The Billings Outpost

Plenty of ways to find magic in Valentine’s Day

By SHARIE PYKE - For The Outpost

Doctors of literature agree. The great works of history have only two themes: love and death.

And sometimes those two emotional earthquakes go together. But Valentine’s Day is a day to celebrate amour; a red rose, red heart, red letter day, a time to celebrate life at the tail end of winter.

Lovers first exchanged Valentine greetings in the Middle Ages by composing verses and then either reciting them or singing them. Paper valentines came into existence in the 1500s and became generally available in the 19th century, when most people could read and inexpensive color printing made lovely cards possible.

E-cards are fun, but most people like to hold their valentine in their hands and even save them over the years. Always add a personal message, even if it’s only “Love” and XXOO. If you’re blessed with both time and creativity, make your own valentines.

The dollar store sells those paper doilies in white, gold and silver along with red construction paper.

“Charley’s sweet and Charley’s neat. Charlie is a dandy. Charley, he’s a nice young man. He brings his girl some candy.” And she reciprocates, the folk song says, by baking him a cake from the best ingredients.

Food as a token of devotion has been around since the beginning of the world. Male kingfishers bring their lady a fish, with the minnow being preferred. Male chimps show their interest with meat, fruit and veggies, persisting in their courtship until their love responds.

Human lovers should think outside of that heart-shaped box. There’s a sexy scene in “Tom Jones” (1961) where Mrs. Waters seduces Tom by simply eating a piece of chicken, tearing off pieces and licking her lips while keeping eye contact. It’s both comic and bordering on the pornographic.

Passionate dining includes more than applying whipped cream applied to various body parts. You may feed your beloved anything from traditional chocolates to slices of organic apple with tasty kisses in between.

Most women, no matter what they may tell you, like jewelry. But “Diamonds Are a Girl’s Best Friend” is only half of the truth. Who can forget that moment in “Breakfast at Tiffany’s” when Paul gives Holly Golightly the engraved ring from the Crackerjack box?

At the other extreme, Richard Burton presented Elizabeth Taylor with one of the costliest pendants in the world: a 69.42 carat pear-shaped diamond, now called the Taylor-Burton, for which he paid well over a million dollars. This may have been too expensive, even for Burton in his heyday.

When you’re buying a glittery gift, use your common sense. If you’re well heeled and present her with a cubic zirconia, you’re name is mud. Your miserliness not only tells her that you don’t value her, she will also know that it’s a harbinger of the days and years to come.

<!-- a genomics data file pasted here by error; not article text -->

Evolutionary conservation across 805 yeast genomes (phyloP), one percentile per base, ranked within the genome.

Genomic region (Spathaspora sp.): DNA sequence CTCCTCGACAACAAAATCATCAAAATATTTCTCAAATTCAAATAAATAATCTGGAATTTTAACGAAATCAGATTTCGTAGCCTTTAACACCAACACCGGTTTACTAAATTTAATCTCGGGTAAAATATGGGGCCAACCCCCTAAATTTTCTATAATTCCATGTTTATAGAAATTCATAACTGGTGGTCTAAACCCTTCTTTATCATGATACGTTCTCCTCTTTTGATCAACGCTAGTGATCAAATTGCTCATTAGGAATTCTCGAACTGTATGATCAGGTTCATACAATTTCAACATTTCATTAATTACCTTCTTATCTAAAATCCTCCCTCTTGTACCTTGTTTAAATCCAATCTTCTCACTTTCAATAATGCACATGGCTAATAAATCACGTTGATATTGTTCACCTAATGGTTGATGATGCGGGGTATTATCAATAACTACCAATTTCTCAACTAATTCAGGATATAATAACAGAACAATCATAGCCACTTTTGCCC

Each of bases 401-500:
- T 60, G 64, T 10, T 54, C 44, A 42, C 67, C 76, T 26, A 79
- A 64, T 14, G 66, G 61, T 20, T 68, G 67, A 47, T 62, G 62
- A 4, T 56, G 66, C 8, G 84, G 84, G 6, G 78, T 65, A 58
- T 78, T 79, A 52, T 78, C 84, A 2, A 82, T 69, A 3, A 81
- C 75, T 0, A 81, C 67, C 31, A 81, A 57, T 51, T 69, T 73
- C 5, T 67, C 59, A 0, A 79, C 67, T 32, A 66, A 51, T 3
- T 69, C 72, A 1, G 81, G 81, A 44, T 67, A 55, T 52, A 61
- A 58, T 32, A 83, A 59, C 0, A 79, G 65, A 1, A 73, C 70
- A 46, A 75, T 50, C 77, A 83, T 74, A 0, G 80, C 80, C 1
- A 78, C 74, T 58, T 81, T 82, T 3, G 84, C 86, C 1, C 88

Of course, Valentine’s Day is only 24 hours long. Even the grandest statement will become only a memory along with the initial infatuation that spawned it. Here are some ideas to keep the love light glowing.

Send little love notes, preferably written, not emailed. (The internet is eternal and open to the public.) Tuck a message in a pocket, a lunch. Go all out and buy a card for no reason.

Does he/she have a favorite movie? If you don’t own it, rent it. Then watch it together while you eat popcorn and snuggle. Take turns selecting the week’s epic.

Buy a bottle of your favorite wine and pour it into lovely glasses, maybe even the two from your wedding. Link arms and drink from the other’s glass. You’re on your own from here.

Give your partner a foot massage. Use scented oil and give every little piggy his due. This humble act should be reciprocal, by the way.

Forget the stereotypes. Send your man flowers at work. A single red rose says everything. Men, do you know what her favorite color is, her favorite perfume or flower? Find out, then act accordingly. Pick a day at random and have the gift delivered.

Treat your partner with the same courtesy you would an associate at work. If he/she were a client, you’d be clean, brush your teeth, put on your make-up, shave. You’d talk in complete sentences and be attentive to their ideas. The person sharing your life deserves no less.

And above all, touch each other. Touch with your eyes, your thoughts, your prayers, your words, your actions. Hold hands when shopping. Hug and kiss each other at the end of a hard day. Then when the tough times come, and they always do, you’ll already be in the habit.

A final tip for everyone. No matter what the proverb says, making up should always come before kissing. Sex does not say “I’m sorry.” Flowers and candy do not say it, nor does cooking his mother’s spaghetti sauce. Actually talking calmly about what went wrong, then saying those words, does.

Then, with the spiritual and the emotional in order, the physical may surpass your expectations. May you walk in love all year long.

Copyright 2012 Wild Raspberry Inc.

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